Grocers talk testing, labour and the second wave

Six months and a lifetime ago, retailers saw massive spikes in demand for online grocery shopping as the pandemic and lockdown became a reality. In March, Canadian Grocer talked to two grocers in the online space: Peter van Stolk, CEO of Vancouver-based, which operates in major B.C. markets, Calgary and Edmonton; and has five brick-and-mortar Blush Lane Organic Market locations; and Ran Goel, CEO and founder of Toronto-based Fresh City Farms, an omnichannel grocer that services the Greater Toronto Area and operates eight brick-and-mortar locations across three banners: Fresh City Farms, Mabel’s Bakery and The Healthy Butcher.

We decided to check in with van Stolk and Goel to see what’s changed since March and how things are going now.

First thing’s first, the craziness has calmed down. “We’re now seeing stabilization [rather than] that instant spike that we all saw back in early March,” says van Stolk. “Our organization has stabilized and our retail operations have stabilized.” Even so, the company has seen more than 100% growth in its core business. “Normally, we see a reduction in services during summer, but we didn’t see that because of increased new [customer] adoption we were getting,” says van Stolk.

Aside from more customers flocking online, van Stolk hasn’t seen any major shifts in consumer behaviours. But what he has seen is more emphasis on food transparency. “Customers are asking about where [food] is coming from and about the safety of the food,” he says. “2020 has a pandemic, there are incredible forest fires here in Pacific Northwest, and with [recent food] recalls people are saying, ‘this is getting crazy.’ So, they’re asking about food security and they want to talk about sustainability.”

Like many other grocery retailers, Fresh City Farms saw the initial panic buying, followed by customers coming in less often but buying more, followed by people gravitating towards eating comfort foods, and cooking and baking more at home.

But for Fresh City Farms, which was founded as an urban farm and still has a farm operation, it has also witnessed people’s newfound keenness for growing their own food.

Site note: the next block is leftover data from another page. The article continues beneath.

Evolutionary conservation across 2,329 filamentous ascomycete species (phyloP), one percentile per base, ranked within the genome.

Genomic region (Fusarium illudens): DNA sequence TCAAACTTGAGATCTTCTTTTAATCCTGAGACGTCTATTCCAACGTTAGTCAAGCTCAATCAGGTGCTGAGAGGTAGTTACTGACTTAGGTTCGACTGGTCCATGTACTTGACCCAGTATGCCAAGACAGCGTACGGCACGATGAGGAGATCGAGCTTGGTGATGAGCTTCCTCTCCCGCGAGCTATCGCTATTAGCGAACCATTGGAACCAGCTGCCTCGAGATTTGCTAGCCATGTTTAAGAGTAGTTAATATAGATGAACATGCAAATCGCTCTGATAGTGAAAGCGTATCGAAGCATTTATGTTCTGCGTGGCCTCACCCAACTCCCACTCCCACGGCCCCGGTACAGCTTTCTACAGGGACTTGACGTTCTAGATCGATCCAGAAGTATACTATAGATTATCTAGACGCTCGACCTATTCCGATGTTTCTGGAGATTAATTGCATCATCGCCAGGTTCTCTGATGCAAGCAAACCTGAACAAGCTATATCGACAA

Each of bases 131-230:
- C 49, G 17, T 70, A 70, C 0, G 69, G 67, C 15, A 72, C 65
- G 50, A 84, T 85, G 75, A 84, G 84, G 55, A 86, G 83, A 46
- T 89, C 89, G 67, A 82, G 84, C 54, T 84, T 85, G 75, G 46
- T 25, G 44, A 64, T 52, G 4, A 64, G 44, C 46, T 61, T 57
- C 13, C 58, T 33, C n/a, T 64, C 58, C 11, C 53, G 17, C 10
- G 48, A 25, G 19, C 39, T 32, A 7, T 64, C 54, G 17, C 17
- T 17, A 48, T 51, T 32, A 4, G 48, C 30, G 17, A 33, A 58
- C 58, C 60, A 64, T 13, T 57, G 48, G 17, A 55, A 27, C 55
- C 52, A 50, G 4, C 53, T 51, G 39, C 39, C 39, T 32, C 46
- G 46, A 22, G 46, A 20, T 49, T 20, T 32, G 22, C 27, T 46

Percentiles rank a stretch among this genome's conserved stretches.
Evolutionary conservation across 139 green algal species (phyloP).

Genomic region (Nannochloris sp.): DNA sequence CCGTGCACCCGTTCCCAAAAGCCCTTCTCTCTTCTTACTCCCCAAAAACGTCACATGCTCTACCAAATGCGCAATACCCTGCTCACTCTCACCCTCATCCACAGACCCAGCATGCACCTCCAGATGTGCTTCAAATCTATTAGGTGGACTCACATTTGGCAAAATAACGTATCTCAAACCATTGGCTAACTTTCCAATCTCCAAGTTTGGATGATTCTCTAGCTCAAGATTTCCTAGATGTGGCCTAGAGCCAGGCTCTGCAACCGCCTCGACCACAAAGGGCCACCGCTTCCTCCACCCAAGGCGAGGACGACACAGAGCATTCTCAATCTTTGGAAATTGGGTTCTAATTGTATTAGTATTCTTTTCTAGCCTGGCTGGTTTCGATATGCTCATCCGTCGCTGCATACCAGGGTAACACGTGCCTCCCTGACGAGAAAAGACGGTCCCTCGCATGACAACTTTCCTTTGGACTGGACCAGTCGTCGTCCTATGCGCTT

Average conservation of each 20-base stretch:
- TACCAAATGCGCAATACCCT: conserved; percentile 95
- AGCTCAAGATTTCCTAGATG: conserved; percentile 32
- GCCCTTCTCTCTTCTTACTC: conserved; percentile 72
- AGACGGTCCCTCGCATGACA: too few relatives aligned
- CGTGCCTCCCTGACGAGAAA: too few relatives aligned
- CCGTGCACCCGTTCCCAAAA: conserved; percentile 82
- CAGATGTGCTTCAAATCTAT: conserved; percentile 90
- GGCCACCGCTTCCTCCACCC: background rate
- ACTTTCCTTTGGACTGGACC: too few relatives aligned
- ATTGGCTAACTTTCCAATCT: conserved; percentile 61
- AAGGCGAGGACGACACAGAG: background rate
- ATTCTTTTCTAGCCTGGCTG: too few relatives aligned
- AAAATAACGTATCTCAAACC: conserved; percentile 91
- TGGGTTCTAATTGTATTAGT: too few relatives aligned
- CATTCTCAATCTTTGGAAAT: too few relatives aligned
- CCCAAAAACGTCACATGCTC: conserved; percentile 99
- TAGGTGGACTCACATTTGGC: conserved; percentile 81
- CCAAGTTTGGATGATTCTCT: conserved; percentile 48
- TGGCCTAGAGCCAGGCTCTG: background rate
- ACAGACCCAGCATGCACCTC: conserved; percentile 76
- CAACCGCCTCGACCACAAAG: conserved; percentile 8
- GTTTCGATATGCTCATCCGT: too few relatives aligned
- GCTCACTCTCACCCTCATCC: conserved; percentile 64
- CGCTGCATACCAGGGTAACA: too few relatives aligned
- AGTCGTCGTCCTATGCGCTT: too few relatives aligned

“That has expressed itself in everything from people wanting seeds and seedlings in the spring, to soil amendments during the summer, and people wanting to come visit the farm,” Goel. “So, we’ve definitely seen an uptick in interest in growing food, which has been great to see.”

On the labour front, Fresh City Farms hired about a dozen laid-off restaurant employees back in March to help keep up with demand. Goel says most have stayed with the company, as many restaurants are either still closed or operating at reduced hours and capacity.

From an employer perspective, Goel says the hiring market is easier than it was pre-COVID. “But not as easy as you would think, given how many people have been displaced for work.” He believes that’s due to a combination of 1) people who have moved out of Toronto, if they’re not from the city, to their hometowns and 2) having income support from the Canada Emergency Response Benefit (CERB). “We thought it would be a much softer labour market than what we’ve seen so far, but that could change as the government makes changes to the CERB program.”

In terms of preparing for a second wave of COVID-19, Goel says Fresh City Farms is in a much different place than when the pandemic started, including having access to personal protective equipment (PPE), and having knowledge about best practices. “The biggest question for us, and I think a lot of businesses frankly, is can the testing system keep up?’ he says.

“The ability to get rapid results is going to be critical going forward because if you have to send everyone home for 14 days if someone tests positive, that can be paralyzing,” he says. “Whereas if you’re sending people home for a couple days to get tested and get their results, it makes it much more palatable.”

At, one health-and-safety protocol is that if a staff member has a cough, they self-isolate and get tested. “I had a cough, so I had to do that,” says van Stolk. “I feel really positive that as a CEO I got tested, as I got to understand the process and am able to tell the team, ‘this is how it works and it’s really easy.’” Having a cough or not feeling well can be stressful, he adds. “So, there has been a lot of communicating and educating people around what the [testing] protocols are and how it works and that it’s okay.”


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SPUD has been delivering local and organic groceries in Vancouver and the lower mainland for the past 20 years, and now services Vancouver Island, Calgary, and Edmonton as well!

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